The final text of the revised Waste from Electrical and Electronic Equipment (WEEE) Directive that was passed by large majority of the Members of the European Parliament (MEPs) is an outcome of negotiations between the European Parliament, the Council and the European Commission.
The revamped legislation will set obligations:
- On retailers to establish collection points for discarded smaller electronic and electrical items, such as mobile phones
- On manufacturers to recycle larger items, such as refrigerators and freezers.
"After difficult negotiations I am very satisfied that we have agreed ambitious but achievable collection rates with the Council. Europe will now recover more raw materials, which is excellent news both for the economy and for the environment", said the MEP Karl-Heinz Florenz who was responsible for negotiating the Parliament’s position with the Council.
Separate collection of f-gas equipment
According to the new rules, Member States should adopt appropriate measures to ensure that freezing and cooling equipment containing ozone-depleting substances and fluorinated greenhouse gases (f-gases) is collected separately and not in the form of unsorted municipal waste, given their high environmental impact.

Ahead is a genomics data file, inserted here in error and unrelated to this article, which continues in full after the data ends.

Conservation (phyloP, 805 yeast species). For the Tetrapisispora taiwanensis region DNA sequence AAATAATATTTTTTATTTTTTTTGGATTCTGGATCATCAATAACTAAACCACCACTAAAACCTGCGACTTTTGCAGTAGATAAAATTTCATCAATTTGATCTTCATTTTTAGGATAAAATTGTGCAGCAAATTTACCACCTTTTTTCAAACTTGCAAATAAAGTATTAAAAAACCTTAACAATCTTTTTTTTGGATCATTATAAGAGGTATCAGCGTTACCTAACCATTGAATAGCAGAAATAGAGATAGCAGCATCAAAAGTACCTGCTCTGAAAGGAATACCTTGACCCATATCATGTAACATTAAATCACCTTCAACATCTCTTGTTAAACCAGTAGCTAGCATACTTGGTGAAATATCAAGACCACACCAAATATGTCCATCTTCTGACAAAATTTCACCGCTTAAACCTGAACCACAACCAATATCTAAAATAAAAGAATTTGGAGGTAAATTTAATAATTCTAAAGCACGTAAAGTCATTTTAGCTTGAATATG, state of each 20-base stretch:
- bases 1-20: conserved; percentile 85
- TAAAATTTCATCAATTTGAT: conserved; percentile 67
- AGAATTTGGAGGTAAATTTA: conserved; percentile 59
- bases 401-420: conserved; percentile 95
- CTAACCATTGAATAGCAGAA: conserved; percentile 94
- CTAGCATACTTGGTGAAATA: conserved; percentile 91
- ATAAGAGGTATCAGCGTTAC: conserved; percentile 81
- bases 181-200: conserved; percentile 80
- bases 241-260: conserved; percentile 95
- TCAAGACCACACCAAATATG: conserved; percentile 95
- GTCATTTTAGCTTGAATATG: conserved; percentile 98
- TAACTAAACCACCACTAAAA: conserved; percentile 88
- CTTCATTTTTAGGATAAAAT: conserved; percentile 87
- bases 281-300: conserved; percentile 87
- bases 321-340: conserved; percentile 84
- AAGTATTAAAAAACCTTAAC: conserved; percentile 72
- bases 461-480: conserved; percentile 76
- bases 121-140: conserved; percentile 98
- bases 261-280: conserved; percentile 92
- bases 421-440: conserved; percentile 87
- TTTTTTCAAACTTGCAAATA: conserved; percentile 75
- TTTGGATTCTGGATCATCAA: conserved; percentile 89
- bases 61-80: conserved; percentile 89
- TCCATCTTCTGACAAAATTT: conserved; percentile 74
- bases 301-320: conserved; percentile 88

85% collection rate – ultimate goal
As of 2016, the legislation imposes a minimum collection rate of 45% of electronic and electrical waste (e-waste) put on sale in the market in the three preceding years. By 2019, this rate will gradually increase to 65% or alternatively 85% of all e-waste generated on the territory will have to be collected. At the same time the current flat recycling target of 4 kilograms of e-waste per person should continue to apply.
The new measures will apply to the following temperature exchange equipment:
- Equipment which automatically delivers cold products
- Air conditioning equipment
- Dehumidifying equipment
- Heat pumps
- Radiators containing oil
- Other temperature exchange equipment using other fluids than water for the temperature exchange
New rules part of national law as of 2014
As the agreement on the legislation has been reached in cooperation with the Council, the new rules will be soon formally approved by 27 EU countries. Afterwards, they will have 18 months to update their national legislation accordingly. Ten of the new Member States will have two extra years to meet the new targets due to the lack of the necessary infrastructure and low consumption of electronic and electric equipment in these countries. This means that the target to collect 85% of e-waste will only apply in these countries in 2021.